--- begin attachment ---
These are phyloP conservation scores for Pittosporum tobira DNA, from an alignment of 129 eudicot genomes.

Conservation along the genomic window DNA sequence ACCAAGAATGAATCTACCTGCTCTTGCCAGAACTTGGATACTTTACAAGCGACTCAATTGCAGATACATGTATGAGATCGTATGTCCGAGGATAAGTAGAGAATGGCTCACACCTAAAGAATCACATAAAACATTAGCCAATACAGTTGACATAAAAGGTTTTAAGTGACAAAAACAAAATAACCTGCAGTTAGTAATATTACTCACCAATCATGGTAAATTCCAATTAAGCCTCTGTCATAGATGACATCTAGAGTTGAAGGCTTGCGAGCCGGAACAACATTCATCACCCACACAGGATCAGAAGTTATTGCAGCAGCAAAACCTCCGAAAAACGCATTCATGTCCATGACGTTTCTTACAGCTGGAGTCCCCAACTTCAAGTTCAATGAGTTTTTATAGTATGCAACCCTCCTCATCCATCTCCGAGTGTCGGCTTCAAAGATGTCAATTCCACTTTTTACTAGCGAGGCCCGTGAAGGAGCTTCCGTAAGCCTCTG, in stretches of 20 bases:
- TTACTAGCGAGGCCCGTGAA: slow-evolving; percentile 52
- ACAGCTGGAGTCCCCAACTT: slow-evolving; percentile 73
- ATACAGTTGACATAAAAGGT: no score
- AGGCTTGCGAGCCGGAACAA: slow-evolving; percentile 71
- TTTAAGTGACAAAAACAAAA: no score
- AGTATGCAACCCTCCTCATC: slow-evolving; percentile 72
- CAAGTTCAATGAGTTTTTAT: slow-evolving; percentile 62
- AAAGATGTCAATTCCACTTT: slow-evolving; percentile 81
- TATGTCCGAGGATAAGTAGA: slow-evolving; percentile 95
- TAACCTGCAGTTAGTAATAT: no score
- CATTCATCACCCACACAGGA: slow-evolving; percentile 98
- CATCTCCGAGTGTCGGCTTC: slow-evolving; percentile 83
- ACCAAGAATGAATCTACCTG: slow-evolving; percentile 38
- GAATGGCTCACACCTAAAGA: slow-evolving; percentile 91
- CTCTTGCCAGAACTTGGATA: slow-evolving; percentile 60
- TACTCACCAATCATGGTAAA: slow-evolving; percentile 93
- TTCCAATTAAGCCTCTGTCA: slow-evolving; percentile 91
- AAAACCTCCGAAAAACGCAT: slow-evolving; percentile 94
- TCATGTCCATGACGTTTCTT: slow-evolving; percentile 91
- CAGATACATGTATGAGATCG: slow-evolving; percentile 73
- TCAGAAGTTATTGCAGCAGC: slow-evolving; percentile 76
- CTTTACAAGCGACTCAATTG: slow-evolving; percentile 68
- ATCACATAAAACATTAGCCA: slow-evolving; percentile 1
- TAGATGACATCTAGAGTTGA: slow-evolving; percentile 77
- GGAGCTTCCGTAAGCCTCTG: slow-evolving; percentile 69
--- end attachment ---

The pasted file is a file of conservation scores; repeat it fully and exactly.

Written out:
These are phyloP conservation scores for Pittosporum tobira DNA, from an alignment of 129 eudicot genomes.

Conservation along the genomic window DNA sequence ACCAAGAATGAATCTACCTGCTCTTGCCAGAACTTGGATACTTTACAAGCGACTCAATTGCAGATACATGTATGAGATCGTATGTCCGAGGATAAGTAGAGAATGGCTCACACCTAAAGAATCACATAAAACATTAGCCAATACAGTTGACATAAAAGGTTTTAAGTGACAAAAACAAAATAACCTGCAGTTAGTAATATTACTCACCAATCATGGTAAATTCCAATTAAGCCTCTGTCATAGATGACATCTAGAGTTGAAGGCTTGCGAGCCGGAACAACATTCATCACCCACACAGGATCAGAAGTTATTGCAGCAGCAAAACCTCCGAAAAACGCATTCATGTCCATGACGTTTCTTACAGCTGGAGTCCCCAACTTCAAGTTCAATGAGTTTTTATAGTATGCAACCCTCCTCATCCATCTCCGAGTGTCGGCTTCAAAGATGTCAATTCCACTTTTTACTAGCGAGGCCCGTGAAGGAGCTTCCGTAAGCCTCTG, in stretches of 20 bases:
- TTACTAGCGAGGCCCGTGAA: slow-evolving; percentile 52
- ACAGCTGGAGTCCCCAACTT: slow-evolving; percentile 73
- ATACAGTTGACATAAAAGGT: no score
- AGGCTTGCGAGCCGGAACAA: slow-evolving; percentile 71
- TTTAAGTGACAAAAACAAAA: no score
- AGTATGCAACCCTCCTCATC: slow-evolving; percentile 72
- CAAGTTCAATGAGTTTTTAT: slow-evolving; percentile 62
- AAAGATGTCAATTCCACTTT: slow-evolving; percentile 81
- TATGTCCGAGGATAAGTAGA: slow-evolving; percentile 95
- TAACCTGCAGTTAGTAATAT: no score
- CATTCATCACCCACACAGGA: slow-evolving; percentile 98
- CATCTCCGAGTGTCGGCTTC: slow-evolving; percentile 83
- ACCAAGAATGAATCTACCTG: slow-evolving; percentile 38
- GAATGGCTCACACCTAAAGA: slow-evolving; percentile 91
- CTCTTGCCAGAACTTGGATA: slow-evolving; percentile 60
- TACTCACCAATCATGGTAAA: slow-evolving; percentile 93
- TTCCAATTAAGCCTCTGTCA: slow-evolving; percentile 91
- AAAACCTCCGAAAAACGCAT: slow-evolving; percentile 94
- TCATGTCCATGACGTTTCTT: slow-evolving; percentile 91
- CAGATACATGTATGAGATCG: slow-evolving; percentile 73
- TCAGAAGTTATTGCAGCAGC: slow-evolving; percentile 76
- CTTTACAAGCGACTCAATTG: slow-evolving; percentile 68
- ATCACATAAAACATTAGCCA: slow-evolving; percentile 1
- TAGATGACATCTAGAGTTGA: slow-evolving; percentile 77
- GGAGCTTCCGTAAGCCTCTG: slow-evolving; percentile 69